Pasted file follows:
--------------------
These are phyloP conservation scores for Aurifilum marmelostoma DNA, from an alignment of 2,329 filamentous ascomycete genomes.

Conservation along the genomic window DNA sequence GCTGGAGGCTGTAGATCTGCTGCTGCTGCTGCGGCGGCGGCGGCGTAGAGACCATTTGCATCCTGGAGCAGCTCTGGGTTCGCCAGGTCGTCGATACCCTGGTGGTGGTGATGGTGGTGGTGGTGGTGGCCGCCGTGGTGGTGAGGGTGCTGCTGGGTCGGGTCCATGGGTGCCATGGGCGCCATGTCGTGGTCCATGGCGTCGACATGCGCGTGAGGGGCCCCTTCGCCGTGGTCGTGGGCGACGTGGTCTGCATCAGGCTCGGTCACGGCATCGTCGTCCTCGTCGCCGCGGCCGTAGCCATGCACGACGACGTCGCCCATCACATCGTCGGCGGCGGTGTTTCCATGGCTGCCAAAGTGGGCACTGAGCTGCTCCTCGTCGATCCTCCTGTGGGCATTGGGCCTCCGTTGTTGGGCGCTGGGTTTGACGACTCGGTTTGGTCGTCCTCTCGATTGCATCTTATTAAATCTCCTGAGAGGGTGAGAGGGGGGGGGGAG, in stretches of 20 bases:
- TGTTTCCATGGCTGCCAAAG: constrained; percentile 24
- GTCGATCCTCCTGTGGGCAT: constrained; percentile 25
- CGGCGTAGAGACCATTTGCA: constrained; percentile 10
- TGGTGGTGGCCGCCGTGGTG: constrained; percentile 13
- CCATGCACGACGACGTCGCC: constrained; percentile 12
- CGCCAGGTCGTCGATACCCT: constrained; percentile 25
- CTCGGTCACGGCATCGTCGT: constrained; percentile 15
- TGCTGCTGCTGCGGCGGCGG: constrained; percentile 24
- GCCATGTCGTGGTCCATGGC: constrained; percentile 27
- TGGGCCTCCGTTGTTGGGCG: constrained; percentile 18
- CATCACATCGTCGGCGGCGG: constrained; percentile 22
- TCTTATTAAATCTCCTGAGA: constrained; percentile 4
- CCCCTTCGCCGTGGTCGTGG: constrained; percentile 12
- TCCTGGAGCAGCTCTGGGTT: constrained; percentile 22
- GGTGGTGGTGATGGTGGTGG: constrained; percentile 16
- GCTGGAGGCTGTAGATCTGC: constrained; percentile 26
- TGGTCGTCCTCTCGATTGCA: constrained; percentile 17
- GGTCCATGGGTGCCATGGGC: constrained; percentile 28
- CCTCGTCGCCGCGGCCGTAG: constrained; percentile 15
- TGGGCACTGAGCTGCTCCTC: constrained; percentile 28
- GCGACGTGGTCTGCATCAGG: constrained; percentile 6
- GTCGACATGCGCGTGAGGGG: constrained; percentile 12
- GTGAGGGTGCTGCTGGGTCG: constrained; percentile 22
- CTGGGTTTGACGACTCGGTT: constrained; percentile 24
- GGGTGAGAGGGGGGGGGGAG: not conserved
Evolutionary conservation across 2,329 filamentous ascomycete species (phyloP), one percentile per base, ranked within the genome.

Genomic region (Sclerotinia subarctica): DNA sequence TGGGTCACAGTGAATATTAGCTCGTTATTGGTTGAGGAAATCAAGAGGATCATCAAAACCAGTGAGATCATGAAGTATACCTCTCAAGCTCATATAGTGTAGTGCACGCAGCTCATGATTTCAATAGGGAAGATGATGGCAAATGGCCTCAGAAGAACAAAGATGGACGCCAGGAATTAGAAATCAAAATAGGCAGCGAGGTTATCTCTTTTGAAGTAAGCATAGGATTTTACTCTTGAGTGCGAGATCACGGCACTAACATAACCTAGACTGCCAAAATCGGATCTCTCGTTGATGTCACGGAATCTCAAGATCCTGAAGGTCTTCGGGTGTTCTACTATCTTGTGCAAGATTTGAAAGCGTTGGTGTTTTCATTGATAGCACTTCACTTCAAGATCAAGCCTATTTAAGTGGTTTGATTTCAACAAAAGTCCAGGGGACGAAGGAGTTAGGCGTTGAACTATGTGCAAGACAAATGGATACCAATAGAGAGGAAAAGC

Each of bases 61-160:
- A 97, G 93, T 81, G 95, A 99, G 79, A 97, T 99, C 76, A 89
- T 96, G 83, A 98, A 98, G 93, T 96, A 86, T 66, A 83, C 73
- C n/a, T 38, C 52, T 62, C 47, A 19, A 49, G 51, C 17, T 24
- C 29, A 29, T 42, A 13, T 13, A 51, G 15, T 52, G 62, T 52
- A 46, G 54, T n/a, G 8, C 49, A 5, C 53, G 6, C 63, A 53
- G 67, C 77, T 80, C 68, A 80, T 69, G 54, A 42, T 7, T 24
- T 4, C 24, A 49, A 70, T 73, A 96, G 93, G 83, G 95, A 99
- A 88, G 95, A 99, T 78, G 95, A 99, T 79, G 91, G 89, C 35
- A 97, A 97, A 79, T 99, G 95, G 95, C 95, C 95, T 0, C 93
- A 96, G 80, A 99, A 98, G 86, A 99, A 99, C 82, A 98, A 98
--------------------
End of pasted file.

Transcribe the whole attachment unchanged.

These are phyloP conservation scores for Aurifilum marmelostoma DNA, from an alignment of 2,329 filamentous ascomycete genomes.

Conservation along the genomic window DNA sequence GCTGGAGGCTGTAGATCTGCTGCTGCTGCTGCGGCGGCGGCGGCGTAGAGACCATTTGCATCCTGGAGCAGCTCTGGGTTCGCCAGGTCGTCGATACCCTGGTGGTGGTGATGGTGGTGGTGGTGGTGGCCGCCGTGGTGGTGAGGGTGCTGCTGGGTCGGGTCCATGGGTGCCATGGGCGCCATGTCGTGGTCCATGGCGTCGACATGCGCGTGAGGGGCCCCTTCGCCGTGGTCGTGGGCGACGTGGTCTGCATCAGGCTCGGTCACGGCATCGTCGTCCTCGTCGCCGCGGCCGTAGCCATGCACGACGACGTCGCCCATCACATCGTCGGCGGCGGTGTTTCCATGGCTGCCAAAGTGGGCACTGAGCTGCTCCTCGTCGATCCTCCTGTGGGCATTGGGCCTCCGTTGTTGGGCGCTGGGTTTGACGACTCGGTTTGGTCGTCCTCTCGATTGCATCTTATTAAATCTCCTGAGAGGGTGAGAGGGGGGGGGGAG, in stretches of 20 bases:
- TGTTTCCATGGCTGCCAAAG: constrained; percentile 24
- GTCGATCCTCCTGTGGGCAT: constrained; percentile 25
- CGGCGTAGAGACCATTTGCA: constrained; percentile 10
- TGGTGGTGGCCGCCGTGGTG: constrained; percentile 13
- CCATGCACGACGACGTCGCC: constrained; percentile 12
- CGCCAGGTCGTCGATACCCT: constrained; percentile 25
- CTCGGTCACGGCATCGTCGT: constrained; percentile 15
- TGCTGCTGCTGCGGCGGCGG: constrained; percentile 24
- GCCATGTCGTGGTCCATGGC: constrained; percentile 27
- TGGGCCTCCGTTGTTGGGCG: constrained; percentile 18
- CATCACATCGTCGGCGGCGG: constrained; percentile 22
- TCTTATTAAATCTCCTGAGA: constrained; percentile 4
- CCCCTTCGCCGTGGTCGTGG: constrained; percentile 12
- TCCTGGAGCAGCTCTGGGTT: constrained; percentile 22
- GGTGGTGGTGATGGTGGTGG: constrained; percentile 16
- GCTGGAGGCTGTAGATCTGC: constrained; percentile 26
- TGGTCGTCCTCTCGATTGCA: constrained; percentile 17
- GGTCCATGGGTGCCATGGGC: constrained; percentile 28
- CCTCGTCGCCGCGGCCGTAG: constrained; percentile 15
- TGGGCACTGAGCTGCTCCTC: constrained; percentile 28
- GCGACGTGGTCTGCATCAGG: constrained; percentile 6
- GTCGACATGCGCGTGAGGGG: constrained; percentile 12
- GTGAGGGTGCTGCTGGGTCG: constrained; percentile 22
- CTGGGTTTGACGACTCGGTT: constrained; percentile 24
- GGGTGAGAGGGGGGGGGGAG: not conserved
Evolutionary conservation across 2,329 filamentous ascomycete species (phyloP), one percentile per base, ranked within the genome.

Genomic region (Sclerotinia subarctica): DNA sequence TGGGTCACAGTGAATATTAGCTCGTTATTGGTTGAGGAAATCAAGAGGATCATCAAAACCAGTGAGATCATGAAGTATACCTCTCAAGCTCATATAGTGTAGTGCACGCAGCTCATGATTTCAATAGGGAAGATGATGGCAAATGGCCTCAGAAGAACAAAGATGGACGCCAGGAATTAGAAATCAAAATAGGCAGCGAGGTTATCTCTTTTGAAGTAAGCATAGGATTTTACTCTTGAGTGCGAGATCACGGCACTAACATAACCTAGACTGCCAAAATCGGATCTCTCGTTGATGTCACGGAATCTCAAGATCCTGAAGGTCTTCGGGTGTTCTACTATCTTGTGCAAGATTTGAAAGCGTTGGTGTTTTCATTGATAGCACTTCACTTCAAGATCAAGCCTATTTAAGTGGTTTGATTTCAACAAAAGTCCAGGGGACGAAGGAGTTAGGCGTTGAACTATGTGCAAGACAAATGGATACCAATAGAGAGGAAAAGC

Each of bases 61-160:
- A 97, G 93, T 81, G 95, A 99, G 79, A 97, T 99, C 76, A 89
- T 96, G 83, A 98, A 98, G 93, T 96, A 86, T 66, A 83, C 73
- C n/a, T 38, C 52, T 62, C 47, A 19, A 49, G 51, C 17, T 24
- C 29, A 29, T 42, A 13, T 13, A 51, G 15, T 52, G 62, T 52
- A 46, G 54, T n/a, G 8, C 49, A 5, C 53, G 6, C 63, A 53
- G 67, C 77, T 80, C 68, A 80, T 69, G 54, A 42, T 7, T 24
- T 4, C 24, A 49, A 70, T 73, A 96, G 93, G 83, G 95, A 99
- A 88, G 95, A 99, T 78, G 95, A 99, T 79, G 91, G 89, C 35
- A 97, A 97, A 79, T 99, G 95, G 95, C 95, C 95, T 0, C 93
- A 96, G 80, A 99, A 98, G 86, A 99, A 99, C 82, A 98, A 98